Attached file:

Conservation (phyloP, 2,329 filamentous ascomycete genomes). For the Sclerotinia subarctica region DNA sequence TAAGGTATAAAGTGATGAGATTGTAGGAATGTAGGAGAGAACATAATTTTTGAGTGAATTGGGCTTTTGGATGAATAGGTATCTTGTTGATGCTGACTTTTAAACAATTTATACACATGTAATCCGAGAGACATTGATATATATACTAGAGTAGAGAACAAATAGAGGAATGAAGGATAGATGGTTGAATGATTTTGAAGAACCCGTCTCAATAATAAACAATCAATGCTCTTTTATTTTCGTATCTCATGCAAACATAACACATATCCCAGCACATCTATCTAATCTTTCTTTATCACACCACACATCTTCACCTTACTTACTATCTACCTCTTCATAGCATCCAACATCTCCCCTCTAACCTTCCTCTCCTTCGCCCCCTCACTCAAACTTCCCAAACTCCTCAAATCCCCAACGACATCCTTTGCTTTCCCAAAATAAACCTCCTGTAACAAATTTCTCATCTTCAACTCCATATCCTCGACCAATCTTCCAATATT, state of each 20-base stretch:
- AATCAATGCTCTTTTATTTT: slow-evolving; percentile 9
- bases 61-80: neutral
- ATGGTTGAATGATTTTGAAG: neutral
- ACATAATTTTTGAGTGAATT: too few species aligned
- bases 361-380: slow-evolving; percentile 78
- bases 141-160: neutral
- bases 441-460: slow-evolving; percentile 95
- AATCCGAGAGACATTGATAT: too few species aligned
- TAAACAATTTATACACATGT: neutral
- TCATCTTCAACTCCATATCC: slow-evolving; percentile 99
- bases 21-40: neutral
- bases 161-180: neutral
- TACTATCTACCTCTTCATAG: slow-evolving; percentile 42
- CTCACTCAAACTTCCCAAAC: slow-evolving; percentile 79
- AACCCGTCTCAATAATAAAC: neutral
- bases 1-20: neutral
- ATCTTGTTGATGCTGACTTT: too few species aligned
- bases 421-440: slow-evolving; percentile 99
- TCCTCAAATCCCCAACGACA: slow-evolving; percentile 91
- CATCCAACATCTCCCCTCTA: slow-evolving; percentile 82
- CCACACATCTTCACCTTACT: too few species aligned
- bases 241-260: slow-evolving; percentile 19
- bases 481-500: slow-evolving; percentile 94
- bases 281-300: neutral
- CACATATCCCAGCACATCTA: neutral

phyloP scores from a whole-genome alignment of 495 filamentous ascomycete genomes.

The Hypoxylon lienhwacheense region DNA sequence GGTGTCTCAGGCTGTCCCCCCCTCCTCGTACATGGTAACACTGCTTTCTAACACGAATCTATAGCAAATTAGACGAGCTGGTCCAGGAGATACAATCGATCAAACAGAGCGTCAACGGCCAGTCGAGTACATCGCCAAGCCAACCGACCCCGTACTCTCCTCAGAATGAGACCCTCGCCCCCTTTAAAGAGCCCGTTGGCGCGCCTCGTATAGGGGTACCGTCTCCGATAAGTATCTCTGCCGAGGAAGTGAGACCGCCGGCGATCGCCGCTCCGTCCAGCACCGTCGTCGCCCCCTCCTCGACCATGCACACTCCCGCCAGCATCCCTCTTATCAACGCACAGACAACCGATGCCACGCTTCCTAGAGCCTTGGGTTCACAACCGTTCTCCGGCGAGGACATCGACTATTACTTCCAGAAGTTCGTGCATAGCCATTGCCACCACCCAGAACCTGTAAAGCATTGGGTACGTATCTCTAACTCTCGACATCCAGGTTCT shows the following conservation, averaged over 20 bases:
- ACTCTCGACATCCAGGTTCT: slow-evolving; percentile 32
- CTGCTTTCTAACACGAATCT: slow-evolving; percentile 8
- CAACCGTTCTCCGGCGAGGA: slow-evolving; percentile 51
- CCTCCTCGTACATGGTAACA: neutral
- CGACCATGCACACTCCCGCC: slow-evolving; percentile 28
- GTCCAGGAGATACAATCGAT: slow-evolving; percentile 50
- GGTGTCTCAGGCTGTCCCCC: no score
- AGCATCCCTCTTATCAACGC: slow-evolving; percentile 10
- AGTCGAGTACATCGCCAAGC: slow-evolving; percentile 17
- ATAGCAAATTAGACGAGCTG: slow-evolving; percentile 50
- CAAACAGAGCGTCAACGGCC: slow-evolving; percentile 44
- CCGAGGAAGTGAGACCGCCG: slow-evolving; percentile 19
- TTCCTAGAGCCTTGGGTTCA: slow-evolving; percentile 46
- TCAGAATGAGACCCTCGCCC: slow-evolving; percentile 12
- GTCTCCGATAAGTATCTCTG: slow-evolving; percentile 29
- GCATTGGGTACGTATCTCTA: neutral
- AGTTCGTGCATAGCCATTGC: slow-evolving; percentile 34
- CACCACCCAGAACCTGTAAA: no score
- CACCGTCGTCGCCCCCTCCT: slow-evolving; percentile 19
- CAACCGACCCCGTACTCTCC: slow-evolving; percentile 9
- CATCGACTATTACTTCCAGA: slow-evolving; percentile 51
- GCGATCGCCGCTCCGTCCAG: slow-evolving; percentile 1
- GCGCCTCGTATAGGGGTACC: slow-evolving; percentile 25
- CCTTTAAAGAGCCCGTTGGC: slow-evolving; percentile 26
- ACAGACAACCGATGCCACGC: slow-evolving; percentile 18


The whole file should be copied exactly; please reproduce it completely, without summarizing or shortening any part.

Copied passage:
Conservation (phyloP, 2,329 filamentous ascomycete genomes). For the Sclerotinia subarctica region DNA sequence TAAGGTATAAAGTGATGAGATTGTAGGAATGTAGGAGAGAACATAATTTTTGAGTGAATTGGGCTTTTGGATGAATAGGTATCTTGTTGATGCTGACTTTTAAACAATTTATACACATGTAATCCGAGAGACATTGATATATATACTAGAGTAGAGAACAAATAGAGGAATGAAGGATAGATGGTTGAATGATTTTGAAGAACCCGTCTCAATAATAAACAATCAATGCTCTTTTATTTTCGTATCTCATGCAAACATAACACATATCCCAGCACATCTATCTAATCTTTCTTTATCACACCACACATCTTCACCTTACTTACTATCTACCTCTTCATAGCATCCAACATCTCCCCTCTAACCTTCCTCTCCTTCGCCCCCTCACTCAAACTTCCCAAACTCCTCAAATCCCCAACGACATCCTTTGCTTTCCCAAAATAAACCTCCTGTAACAAATTTCTCATCTTCAACTCCATATCCTCGACCAATCTTCCAATATT, state of each 20-base stretch:
- AATCAATGCTCTTTTATTTT: slow-evolving; percentile 9
- bases 61-80: neutral
- ATGGTTGAATGATTTTGAAG: neutral
- ACATAATTTTTGAGTGAATT: too few species aligned
- bases 361-380: slow-evolving; percentile 78
- bases 141-160: neutral
- bases 441-460: slow-evolving; percentile 95
- AATCCGAGAGACATTGATAT: too few species aligned
- TAAACAATTTATACACATGT: neutral
- TCATCTTCAACTCCATATCC: slow-evolving; percentile 99
- bases 21-40: neutral
- bases 161-180: neutral
- TACTATCTACCTCTTCATAG: slow-evolving; percentile 42
- CTCACTCAAACTTCCCAAAC: slow-evolving; percentile 79
- AACCCGTCTCAATAATAAAC: neutral
- bases 1-20: neutral
- ATCTTGTTGATGCTGACTTT: too few species aligned
- bases 421-440: slow-evolving; percentile 99
- TCCTCAAATCCCCAACGACA: slow-evolving; percentile 91
- CATCCAACATCTCCCCTCTA: slow-evolving; percentile 82
- CCACACATCTTCACCTTACT: too few species aligned
- bases 241-260: slow-evolving; percentile 19
- bases 481-500: slow-evolving; percentile 94
- bases 281-300: neutral
- CACATATCCCAGCACATCTA: neutral

phyloP scores from a whole-genome alignment of 495 filamentous ascomycete genomes.

The Hypoxylon lienhwacheense region DNA sequence GGTGTCTCAGGCTGTCCCCCCCTCCTCGTACATGGTAACACTGCTTTCTAACACGAATCTATAGCAAATTAGACGAGCTGGTCCAGGAGATACAATCGATCAAACAGAGCGTCAACGGCCAGTCGAGTACATCGCCAAGCCAACCGACCCCGTACTCTCCTCAGAATGAGACCCTCGCCCCCTTTAAAGAGCCCGTTGGCGCGCCTCGTATAGGGGTACCGTCTCCGATAAGTATCTCTGCCGAGGAAGTGAGACCGCCGGCGATCGCCGCTCCGTCCAGCACCGTCGTCGCCCCCTCCTCGACCATGCACACTCCCGCCAGCATCCCTCTTATCAACGCACAGACAACCGATGCCACGCTTCCTAGAGCCTTGGGTTCACAACCGTTCTCCGGCGAGGACATCGACTATTACTTCCAGAAGTTCGTGCATAGCCATTGCCACCACCCAGAACCTGTAAAGCATTGGGTACGTATCTCTAACTCTCGACATCCAGGTTCT shows the following conservation, averaged over 20 bases:
- ACTCTCGACATCCAGGTTCT: slow-evolving; percentile 32
- CTGCTTTCTAACACGAATCT: slow-evolving; percentile 8
- CAACCGTTCTCCGGCGAGGA: slow-evolving; percentile 51
- CCTCCTCGTACATGGTAACA: neutral
- CGACCATGCACACTCCCGCC: slow-evolving; percentile 28
- GTCCAGGAGATACAATCGAT: slow-evolving; percentile 50
- GGTGTCTCAGGCTGTCCCCC: no score
- AGCATCCCTCTTATCAACGC: slow-evolving; percentile 10
- AGTCGAGTACATCGCCAAGC: slow-evolving; percentile 17
- ATAGCAAATTAGACGAGCTG: slow-evolving; percentile 50
- CAAACAGAGCGTCAACGGCC: slow-evolving; percentile 44
- CCGAGGAAGTGAGACCGCCG: slow-evolving; percentile 19
- TTCCTAGAGCCTTGGGTTCA: slow-evolving; percentile 46
- TCAGAATGAGACCCTCGCCC: slow-evolving; percentile 12
- GTCTCCGATAAGTATCTCTG: slow-evolving; percentile 29
- GCATTGGGTACGTATCTCTA: neutral
- AGTTCGTGCATAGCCATTGC: slow-evolving; percentile 34
- CACCACCCAGAACCTGTAAA: no score
- CACCGTCGTCGCCCCCTCCT: slow-evolving; percentile 19
- CAACCGACCCCGTACTCTCC: slow-evolving; percentile 9
- CATCGACTATTACTTCCAGA: slow-evolving; percentile 51
- GCGATCGCCGCTCCGTCCAG: slow-evolving; percentile 1
- GCGCCTCGTATAGGGGTACC: slow-evolving; percentile 25
- CCTTTAAAGAGCCCGTTGGC: slow-evolving; percentile 26
- ACAGACAACCGATGCCACGC: slow-evolving; percentile 18